Gather Driftwood on Your Summer Vacation to the Shore!

I have wanted to make some driftwood sailboats for some time now, and on a recent trip up to Ohio I went to one of my favorite spots on the Lake Erie shore to collect some driftwood for my project.  If you are heading to the shore this year, keep your eyes open for driftwood and shells for craft projects after you return home!  

This post contains some affiliate links for your convenience.  Click here to read my full disclosure policy.

I began by washing all of my driftwood with fresh water and then setting it out in the sun to dry.  If you want a whitewashed look, you can always soak your driftwood in a bleach and water solution.

How to make a driftwood sailboatI sorted through my driftwood and found some pieces to use for my boat base and my mast.  Then I went to work with a drill, I drilled a hole into my base, not all the way through.  How to make a driftwood sailboat

I used Gorilla brand wood glue to glue my mast into the base and let it dry completely.  The size of your drill bit will depend on the size of your mast.  Wipe off any extra glue, although it will dry a natural color and not stand out on your boat .How to make a driftwood sailboatHere are my two sailboats ready to have their sails made and be trimmed out for the summer holidays!  Time to make sails. How to make a driftwood sailboat

Fold a single layer of fabric so that the edge of the sail closest to the mast would be the fold and set your wood boat on top of it to get an idea of where you want to cut your sail. This will give your sail a double thickness of the fabric.How to make a driftwood sailboat

Use iron on hem tape on all of the edges of the inside of the triangle including the folded edge to re-enforce it, as this will be where we make holes to attach this to the mast.  How to make a driftwood sailboat

Use a nail to make a holes in your sail.  How to make a driftwood sailboat

Make 3 or 4 holes, depending upon the size of your sail.  One hole in each of the corners and if needed, a fourth hole half way down the mast side of your sail.  How to make a driftwood sailboat

Use tiny screw eyes to secure your sails to the boat base.  Screw one of these eyes solidly into the back of your boat.  This will help to hold your sail.  How to make a driftwood sailboatThread a piece of string through each of the holes and you are ready to raise your sails!  How to make a driftwood sailboatSimply tie your ropes around the ‘mast’ and tie one to the screw eye to secure the back of your boat!  How to make a driftwood sailboatRepeat the process and add your front sail to your boat!  You can stop here if you would like, but how about adding a little holiday celebration to your boat?  How to make a driftwood sailboatI bought 1/8 yard of two different red, white and blue fabrics to make a fun banner for my boats.  Fold the fabric in half and using double sided fusible webbing in between the layers you will create a fabric that is stiff and has the “front” side or print on both sides.  How to make a driftwood sailboat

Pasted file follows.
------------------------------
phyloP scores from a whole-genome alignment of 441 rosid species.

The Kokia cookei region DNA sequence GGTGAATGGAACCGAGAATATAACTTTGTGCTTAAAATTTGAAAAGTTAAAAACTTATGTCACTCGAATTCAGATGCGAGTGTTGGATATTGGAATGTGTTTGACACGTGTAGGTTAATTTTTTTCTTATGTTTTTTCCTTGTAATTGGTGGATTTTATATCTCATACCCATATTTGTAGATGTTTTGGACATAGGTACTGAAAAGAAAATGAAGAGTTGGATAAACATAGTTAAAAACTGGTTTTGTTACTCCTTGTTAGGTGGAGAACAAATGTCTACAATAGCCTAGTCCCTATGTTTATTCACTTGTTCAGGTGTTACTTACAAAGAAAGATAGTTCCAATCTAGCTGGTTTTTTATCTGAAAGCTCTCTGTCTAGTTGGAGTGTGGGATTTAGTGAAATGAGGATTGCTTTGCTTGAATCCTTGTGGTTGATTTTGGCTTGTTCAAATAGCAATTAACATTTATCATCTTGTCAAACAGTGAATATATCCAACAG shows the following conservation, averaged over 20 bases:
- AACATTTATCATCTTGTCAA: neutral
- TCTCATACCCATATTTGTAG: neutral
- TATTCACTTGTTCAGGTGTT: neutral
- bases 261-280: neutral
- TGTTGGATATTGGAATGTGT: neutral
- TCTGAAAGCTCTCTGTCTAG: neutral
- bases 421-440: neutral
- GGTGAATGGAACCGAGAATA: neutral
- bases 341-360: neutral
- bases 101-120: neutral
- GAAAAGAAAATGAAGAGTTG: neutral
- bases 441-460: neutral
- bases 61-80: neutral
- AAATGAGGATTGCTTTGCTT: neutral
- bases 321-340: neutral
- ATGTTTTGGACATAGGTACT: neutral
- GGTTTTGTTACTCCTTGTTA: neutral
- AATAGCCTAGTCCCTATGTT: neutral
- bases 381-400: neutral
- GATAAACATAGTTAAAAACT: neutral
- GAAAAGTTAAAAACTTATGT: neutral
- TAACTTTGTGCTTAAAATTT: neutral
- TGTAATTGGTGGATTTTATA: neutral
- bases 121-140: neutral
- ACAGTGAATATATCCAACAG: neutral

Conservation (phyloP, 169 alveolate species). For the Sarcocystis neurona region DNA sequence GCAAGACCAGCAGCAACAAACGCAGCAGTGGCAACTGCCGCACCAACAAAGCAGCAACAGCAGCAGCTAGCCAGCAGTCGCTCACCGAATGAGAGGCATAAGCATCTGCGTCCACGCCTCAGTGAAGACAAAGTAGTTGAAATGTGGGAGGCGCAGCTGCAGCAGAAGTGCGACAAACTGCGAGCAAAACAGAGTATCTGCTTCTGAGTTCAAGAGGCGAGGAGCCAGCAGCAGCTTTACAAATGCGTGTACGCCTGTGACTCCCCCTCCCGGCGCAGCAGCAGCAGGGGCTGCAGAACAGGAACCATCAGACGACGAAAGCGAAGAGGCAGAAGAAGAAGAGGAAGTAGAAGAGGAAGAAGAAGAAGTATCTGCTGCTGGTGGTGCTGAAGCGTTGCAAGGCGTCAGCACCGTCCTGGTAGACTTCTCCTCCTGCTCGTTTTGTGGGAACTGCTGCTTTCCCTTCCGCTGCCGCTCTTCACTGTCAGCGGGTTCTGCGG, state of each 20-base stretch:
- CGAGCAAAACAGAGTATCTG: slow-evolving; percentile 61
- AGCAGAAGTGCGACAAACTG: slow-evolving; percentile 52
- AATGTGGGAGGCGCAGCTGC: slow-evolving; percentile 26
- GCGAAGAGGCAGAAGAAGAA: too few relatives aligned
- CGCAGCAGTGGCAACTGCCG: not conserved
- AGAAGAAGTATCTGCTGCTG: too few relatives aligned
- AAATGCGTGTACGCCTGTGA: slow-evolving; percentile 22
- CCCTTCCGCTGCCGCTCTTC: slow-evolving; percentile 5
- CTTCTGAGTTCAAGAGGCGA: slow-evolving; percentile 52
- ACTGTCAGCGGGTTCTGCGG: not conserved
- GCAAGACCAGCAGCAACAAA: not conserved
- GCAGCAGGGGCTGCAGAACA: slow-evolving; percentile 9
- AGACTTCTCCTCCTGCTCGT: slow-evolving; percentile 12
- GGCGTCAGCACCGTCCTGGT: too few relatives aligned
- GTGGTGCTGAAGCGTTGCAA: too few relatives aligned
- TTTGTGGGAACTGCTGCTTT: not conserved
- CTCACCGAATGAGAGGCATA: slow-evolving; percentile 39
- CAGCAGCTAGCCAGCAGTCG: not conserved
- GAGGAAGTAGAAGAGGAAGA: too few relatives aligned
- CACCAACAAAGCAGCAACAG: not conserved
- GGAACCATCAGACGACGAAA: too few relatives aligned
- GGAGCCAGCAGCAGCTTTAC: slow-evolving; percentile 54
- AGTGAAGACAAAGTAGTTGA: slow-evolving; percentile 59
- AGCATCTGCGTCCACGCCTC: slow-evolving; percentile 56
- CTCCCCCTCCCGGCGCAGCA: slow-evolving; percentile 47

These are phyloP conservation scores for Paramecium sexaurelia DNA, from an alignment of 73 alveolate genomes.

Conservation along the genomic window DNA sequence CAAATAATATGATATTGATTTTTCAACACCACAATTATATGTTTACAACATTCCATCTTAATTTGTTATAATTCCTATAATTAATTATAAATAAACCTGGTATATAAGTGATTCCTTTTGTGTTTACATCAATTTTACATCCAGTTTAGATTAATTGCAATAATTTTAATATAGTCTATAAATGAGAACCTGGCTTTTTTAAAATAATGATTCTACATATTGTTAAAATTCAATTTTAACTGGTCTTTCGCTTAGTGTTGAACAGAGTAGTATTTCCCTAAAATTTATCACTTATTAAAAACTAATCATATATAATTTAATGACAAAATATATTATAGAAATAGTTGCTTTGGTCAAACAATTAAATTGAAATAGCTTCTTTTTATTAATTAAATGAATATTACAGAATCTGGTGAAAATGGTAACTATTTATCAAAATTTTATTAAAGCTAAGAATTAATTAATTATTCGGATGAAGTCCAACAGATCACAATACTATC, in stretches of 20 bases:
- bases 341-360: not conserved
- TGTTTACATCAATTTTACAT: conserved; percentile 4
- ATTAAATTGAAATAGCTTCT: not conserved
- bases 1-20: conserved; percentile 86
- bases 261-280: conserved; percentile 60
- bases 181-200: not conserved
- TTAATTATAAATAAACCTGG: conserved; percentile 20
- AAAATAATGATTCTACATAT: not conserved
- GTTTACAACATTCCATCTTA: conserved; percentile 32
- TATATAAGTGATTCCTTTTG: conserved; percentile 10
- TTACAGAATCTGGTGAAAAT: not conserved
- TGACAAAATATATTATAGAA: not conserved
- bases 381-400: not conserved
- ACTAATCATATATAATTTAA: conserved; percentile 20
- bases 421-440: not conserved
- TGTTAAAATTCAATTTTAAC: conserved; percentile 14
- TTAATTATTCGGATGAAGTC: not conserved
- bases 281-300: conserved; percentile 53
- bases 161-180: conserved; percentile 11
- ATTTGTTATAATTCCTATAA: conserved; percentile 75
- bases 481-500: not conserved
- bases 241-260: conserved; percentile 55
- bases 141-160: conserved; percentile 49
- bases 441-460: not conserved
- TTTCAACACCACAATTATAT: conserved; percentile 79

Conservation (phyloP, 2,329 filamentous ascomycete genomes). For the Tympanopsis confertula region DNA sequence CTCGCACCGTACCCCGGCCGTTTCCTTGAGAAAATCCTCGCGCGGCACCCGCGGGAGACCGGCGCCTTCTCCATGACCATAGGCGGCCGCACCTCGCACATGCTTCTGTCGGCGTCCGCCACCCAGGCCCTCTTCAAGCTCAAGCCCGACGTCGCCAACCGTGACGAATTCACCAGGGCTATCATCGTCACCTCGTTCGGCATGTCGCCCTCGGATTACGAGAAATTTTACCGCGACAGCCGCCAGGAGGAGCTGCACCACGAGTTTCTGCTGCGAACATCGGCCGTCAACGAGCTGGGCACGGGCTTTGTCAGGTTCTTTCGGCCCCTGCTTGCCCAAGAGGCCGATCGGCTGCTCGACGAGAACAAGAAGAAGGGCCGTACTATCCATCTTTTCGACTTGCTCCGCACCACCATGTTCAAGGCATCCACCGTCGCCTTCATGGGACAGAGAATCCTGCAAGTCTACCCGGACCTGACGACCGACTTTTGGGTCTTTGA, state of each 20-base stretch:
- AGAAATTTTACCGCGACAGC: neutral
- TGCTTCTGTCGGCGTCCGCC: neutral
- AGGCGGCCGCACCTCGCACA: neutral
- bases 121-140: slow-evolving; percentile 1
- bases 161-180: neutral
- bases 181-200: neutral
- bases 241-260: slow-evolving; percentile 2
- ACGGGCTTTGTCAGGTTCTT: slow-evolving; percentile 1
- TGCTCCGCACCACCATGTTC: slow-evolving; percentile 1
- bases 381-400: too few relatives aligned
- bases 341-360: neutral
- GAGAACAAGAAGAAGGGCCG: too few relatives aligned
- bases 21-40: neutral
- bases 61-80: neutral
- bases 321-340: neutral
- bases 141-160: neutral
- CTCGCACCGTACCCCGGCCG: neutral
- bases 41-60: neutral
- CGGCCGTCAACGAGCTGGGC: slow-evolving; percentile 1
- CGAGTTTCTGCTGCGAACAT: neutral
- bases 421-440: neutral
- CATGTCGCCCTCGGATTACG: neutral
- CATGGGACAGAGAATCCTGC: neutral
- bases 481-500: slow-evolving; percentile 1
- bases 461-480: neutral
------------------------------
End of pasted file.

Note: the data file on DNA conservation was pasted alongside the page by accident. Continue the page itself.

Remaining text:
Cut out triangles from the fabric leaving a little bit of a “top” to your triangles.  Fold over the top and iron the fold well.  Turn over your pennant and trim off the edges that stick out beyond the pennant shape.  Fold the top over a piece of string and use a small piece of iron on hem tape to secure your pennant to the string.  Repeat until you have the length of banner you want.  How to make a driftwood sailboatHow to make a driftwood sailboatHere they are!  A pair of driftwood sailboats all decked out for the summer!  When you head to the shore this summer, pick up some driftwood and make a fleet of sailboats!

I’ll be sharing this at the following link parties:  Project Inspired | Create Link Inspire  | Inspire Me Monday

Similar Posts


    1. Thanks Carol! Funny thing, I can’t find any in Florida on the coast but I find lots of it up near Lake Erie and along the rivers in Ohio. Try a river or a lake!

  1. Love these, I will share with friends from the yacht club. They would be perfect for centerpieces at their next gala. The banner is a perfect finishing touch.

  2. Now THIS is so pretty, and smart, Chloe! I’m so glad you shared it on Tuesday Turn About. I’ve not actually looked on our shores to see about finding driftwood pieces, but I know where I could find some for cheap! LOVE!

  3. Such a great idea. I have a few handkerchiefs from my mom, who recently died, and I’m thinking this would be a nice way to use them. Planning on making small version as a Christmas ornament to give each grandchild.
    Need to find the driftwood now, pickings are slim in my section of Florida, east coast

Leave a Reply

Your email address will not be published. Required fields are marked *